The idea that space can be repurposed by breaking dependence on the purchase, maintenance, and storage of a big machine is a great boon for the sustainable future of cities, writes SmithGroupJJR's David Varner.
In the world of urban design, it seems one of the hottest topics to consider is the impact of driverless vehicles. The interesting distinctions I’m seeing are in the notion of autonomy versus participation and command. Innovation, cultural connection, safety, security, health, and resiliency all depend on mobility at their fundamental beginning.
The idea that space, both at a city scale and the personal level, can be repurposed by breaking dependence on the purchase, maintenance and storage of a big machine is a great boon for the sustainable future and resiliency of cities. Taking this notion to its fantastic boundaries, I’m reminded of the Guild Navigators in Dune, folding space and time via the fictional Holtzman Effect.
In a more realistic dream, however, the idea that dedication of lots of space and time to the requirement of personally guiding a complex vehicle is not that hard to break. Dieter Zetsche, Chairman of Daimler AG, discussed interesting propositions of big data, sharing, and autonomy at the Economic Club of Washington, DC. As a pioneer of shared cars and subminiature urban vehicles, Zetsche foresaw an interesting interim solution where cars can act autonomously part of the time and be human-guided the rest. For instance, what if your house no longer needed a garage? The lot’s a little smaller, there’s less to maintain, and your car is stored more compactly down the street in a communal garage where it can be instructed to come and pick you up at your front door, then you drive off. What if you could run to the store or mall, hop out, and have the car find its own parking space? There are two months each year that would certainly brighten because of that!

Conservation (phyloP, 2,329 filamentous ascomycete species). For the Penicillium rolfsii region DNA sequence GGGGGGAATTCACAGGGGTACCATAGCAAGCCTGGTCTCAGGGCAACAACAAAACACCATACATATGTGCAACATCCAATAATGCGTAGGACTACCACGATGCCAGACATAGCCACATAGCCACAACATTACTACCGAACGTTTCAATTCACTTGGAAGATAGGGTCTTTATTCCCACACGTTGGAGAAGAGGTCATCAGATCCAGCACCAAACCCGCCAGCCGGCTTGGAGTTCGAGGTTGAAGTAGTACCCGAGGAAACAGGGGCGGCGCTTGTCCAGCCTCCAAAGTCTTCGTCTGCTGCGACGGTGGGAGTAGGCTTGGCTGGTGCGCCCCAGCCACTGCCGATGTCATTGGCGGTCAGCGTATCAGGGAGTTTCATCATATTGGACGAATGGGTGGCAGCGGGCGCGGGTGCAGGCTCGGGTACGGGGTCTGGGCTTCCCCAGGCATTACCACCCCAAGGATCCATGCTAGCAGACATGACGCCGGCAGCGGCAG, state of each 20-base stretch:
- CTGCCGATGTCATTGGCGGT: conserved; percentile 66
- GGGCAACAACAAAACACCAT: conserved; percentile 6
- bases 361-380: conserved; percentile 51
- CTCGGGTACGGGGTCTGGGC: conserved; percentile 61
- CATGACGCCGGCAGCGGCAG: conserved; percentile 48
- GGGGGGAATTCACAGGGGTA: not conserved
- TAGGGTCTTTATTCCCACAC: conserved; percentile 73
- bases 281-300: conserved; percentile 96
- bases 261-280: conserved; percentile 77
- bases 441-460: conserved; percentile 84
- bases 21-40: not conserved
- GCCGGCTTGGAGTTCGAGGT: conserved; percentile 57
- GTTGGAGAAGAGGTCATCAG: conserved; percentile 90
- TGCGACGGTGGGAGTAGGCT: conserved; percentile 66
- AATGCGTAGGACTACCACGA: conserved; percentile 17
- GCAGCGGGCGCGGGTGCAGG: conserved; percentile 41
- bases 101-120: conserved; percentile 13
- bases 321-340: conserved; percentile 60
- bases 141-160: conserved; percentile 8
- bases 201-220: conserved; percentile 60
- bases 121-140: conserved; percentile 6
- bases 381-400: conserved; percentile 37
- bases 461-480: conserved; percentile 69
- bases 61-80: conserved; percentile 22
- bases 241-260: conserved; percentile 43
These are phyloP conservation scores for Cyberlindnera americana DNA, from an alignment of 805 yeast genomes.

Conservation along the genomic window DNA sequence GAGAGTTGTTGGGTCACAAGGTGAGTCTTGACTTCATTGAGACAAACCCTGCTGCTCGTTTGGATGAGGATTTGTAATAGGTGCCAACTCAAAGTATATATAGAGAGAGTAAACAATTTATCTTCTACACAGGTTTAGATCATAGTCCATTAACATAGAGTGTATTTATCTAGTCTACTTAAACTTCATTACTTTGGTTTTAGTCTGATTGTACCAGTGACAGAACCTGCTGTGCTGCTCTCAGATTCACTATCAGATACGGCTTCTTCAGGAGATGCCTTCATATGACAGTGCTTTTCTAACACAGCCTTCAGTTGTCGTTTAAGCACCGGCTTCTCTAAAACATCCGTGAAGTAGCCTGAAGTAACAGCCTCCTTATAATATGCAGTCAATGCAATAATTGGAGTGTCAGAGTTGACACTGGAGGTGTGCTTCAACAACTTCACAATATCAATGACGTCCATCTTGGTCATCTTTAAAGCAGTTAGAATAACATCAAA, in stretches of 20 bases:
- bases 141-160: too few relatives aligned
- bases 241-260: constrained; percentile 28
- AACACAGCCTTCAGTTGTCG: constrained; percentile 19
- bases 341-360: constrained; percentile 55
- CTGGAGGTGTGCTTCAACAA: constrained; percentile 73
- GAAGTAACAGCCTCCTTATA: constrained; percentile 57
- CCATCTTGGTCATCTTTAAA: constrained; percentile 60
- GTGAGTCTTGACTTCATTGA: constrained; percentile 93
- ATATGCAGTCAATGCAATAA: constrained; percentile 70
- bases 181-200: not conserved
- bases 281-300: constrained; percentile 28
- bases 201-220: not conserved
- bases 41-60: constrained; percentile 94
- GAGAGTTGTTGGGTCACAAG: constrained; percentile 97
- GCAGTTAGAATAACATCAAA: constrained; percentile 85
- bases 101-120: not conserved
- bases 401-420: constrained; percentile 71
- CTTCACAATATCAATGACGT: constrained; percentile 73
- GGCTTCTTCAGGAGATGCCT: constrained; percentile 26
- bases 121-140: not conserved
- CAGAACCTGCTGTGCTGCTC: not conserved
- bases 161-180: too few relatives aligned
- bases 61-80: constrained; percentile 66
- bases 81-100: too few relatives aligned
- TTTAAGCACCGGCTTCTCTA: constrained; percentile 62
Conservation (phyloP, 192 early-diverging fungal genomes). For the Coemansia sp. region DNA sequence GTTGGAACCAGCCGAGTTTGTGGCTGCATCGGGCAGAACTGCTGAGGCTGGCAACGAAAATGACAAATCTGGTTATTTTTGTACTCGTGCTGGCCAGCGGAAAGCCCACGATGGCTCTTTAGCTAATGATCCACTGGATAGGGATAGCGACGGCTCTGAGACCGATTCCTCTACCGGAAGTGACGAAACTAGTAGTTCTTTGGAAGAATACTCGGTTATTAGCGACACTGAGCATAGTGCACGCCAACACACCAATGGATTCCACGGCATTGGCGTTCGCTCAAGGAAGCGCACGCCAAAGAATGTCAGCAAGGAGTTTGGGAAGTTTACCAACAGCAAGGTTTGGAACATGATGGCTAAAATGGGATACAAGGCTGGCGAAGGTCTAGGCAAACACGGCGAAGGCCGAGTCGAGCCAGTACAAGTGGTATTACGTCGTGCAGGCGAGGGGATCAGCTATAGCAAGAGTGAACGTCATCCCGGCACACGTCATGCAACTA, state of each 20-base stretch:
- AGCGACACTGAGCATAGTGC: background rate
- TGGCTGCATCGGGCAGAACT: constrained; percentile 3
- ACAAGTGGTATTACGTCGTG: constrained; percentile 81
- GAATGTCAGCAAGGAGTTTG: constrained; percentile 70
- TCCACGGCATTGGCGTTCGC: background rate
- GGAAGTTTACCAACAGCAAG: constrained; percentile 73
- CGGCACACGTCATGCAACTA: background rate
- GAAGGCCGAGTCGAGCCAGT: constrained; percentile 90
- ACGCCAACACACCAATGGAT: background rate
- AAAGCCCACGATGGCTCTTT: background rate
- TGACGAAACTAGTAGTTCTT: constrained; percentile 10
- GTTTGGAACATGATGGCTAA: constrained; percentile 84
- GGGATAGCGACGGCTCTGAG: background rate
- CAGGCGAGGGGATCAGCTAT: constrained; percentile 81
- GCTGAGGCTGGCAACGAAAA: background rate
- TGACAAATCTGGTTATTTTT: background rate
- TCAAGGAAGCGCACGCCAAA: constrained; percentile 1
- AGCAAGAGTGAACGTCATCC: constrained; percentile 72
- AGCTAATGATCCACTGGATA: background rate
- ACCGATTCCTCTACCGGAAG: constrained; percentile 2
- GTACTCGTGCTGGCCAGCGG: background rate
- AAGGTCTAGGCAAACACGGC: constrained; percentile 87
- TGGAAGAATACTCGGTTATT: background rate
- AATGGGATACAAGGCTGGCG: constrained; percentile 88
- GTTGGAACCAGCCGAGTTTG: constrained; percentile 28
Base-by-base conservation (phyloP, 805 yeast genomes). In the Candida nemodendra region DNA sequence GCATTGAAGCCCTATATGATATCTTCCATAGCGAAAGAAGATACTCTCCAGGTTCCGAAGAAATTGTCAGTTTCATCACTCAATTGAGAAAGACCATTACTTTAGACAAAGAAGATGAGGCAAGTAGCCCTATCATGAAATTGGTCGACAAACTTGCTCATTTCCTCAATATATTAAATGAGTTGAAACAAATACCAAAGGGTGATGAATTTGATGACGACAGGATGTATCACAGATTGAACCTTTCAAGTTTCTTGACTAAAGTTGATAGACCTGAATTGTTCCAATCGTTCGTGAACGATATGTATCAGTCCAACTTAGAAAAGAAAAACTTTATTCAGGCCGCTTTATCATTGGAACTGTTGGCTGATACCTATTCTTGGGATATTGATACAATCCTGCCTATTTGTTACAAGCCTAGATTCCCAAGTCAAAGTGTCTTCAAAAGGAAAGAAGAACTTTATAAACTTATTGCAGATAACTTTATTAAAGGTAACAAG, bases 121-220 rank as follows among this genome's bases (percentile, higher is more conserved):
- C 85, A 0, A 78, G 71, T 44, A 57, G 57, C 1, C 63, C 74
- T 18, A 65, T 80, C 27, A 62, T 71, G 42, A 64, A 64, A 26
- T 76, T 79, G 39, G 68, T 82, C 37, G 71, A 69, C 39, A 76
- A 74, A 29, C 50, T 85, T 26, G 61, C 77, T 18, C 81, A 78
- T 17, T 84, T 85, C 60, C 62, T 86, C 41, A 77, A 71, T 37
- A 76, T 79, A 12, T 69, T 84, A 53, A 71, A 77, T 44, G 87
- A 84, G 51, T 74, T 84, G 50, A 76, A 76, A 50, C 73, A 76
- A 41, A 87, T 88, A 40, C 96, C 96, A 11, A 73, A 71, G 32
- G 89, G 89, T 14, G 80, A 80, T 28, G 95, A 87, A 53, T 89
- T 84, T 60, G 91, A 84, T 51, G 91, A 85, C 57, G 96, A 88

Zetsche also envisioned a combination of owned and shared vehicles. The solution does not have to be “either-or”, it can be “both-and” thanks to technology and big data. Clearly, at the urban design level, every city would benefit from less parking, reduced paving, and more green space. Wide right-of-ways between buildings might have origins in the turning radius of a wagon, but now they can be environmental advantages at both ground and upper floor levels, as well as more humane resources for our natural tendencies towards biophilia.
The bigger picture issue is, of course, mobility and the rest are just details. Psychologically, what does each of us gain from being mobile, and how do we make the world a better place because of it? Perhaps it’s more than simply being transported for purpose, there’s pleasure in the active engagement of the journey. I, for one, enjoy driving (often very fast!) and would, therefore, hope we can have the choice not to be a passenger all of the time; there are other benefits accompanying a sense of control.
The melding of machine and technology forever seems to be in its infancy, so I’m hopeful we can make our cities and homes better quickly by supporting and encouraging Dr. Z’s vision of the future.
About the Author: “I’m wired to build things,” says David Varner, who leads the Washington, D.C., Workplace Studio, “and the things I like to build require a group effort.” With more than 25 years of experience, Varner focuses on solutions for base building construction, build-to-suits, and mixed-use projects.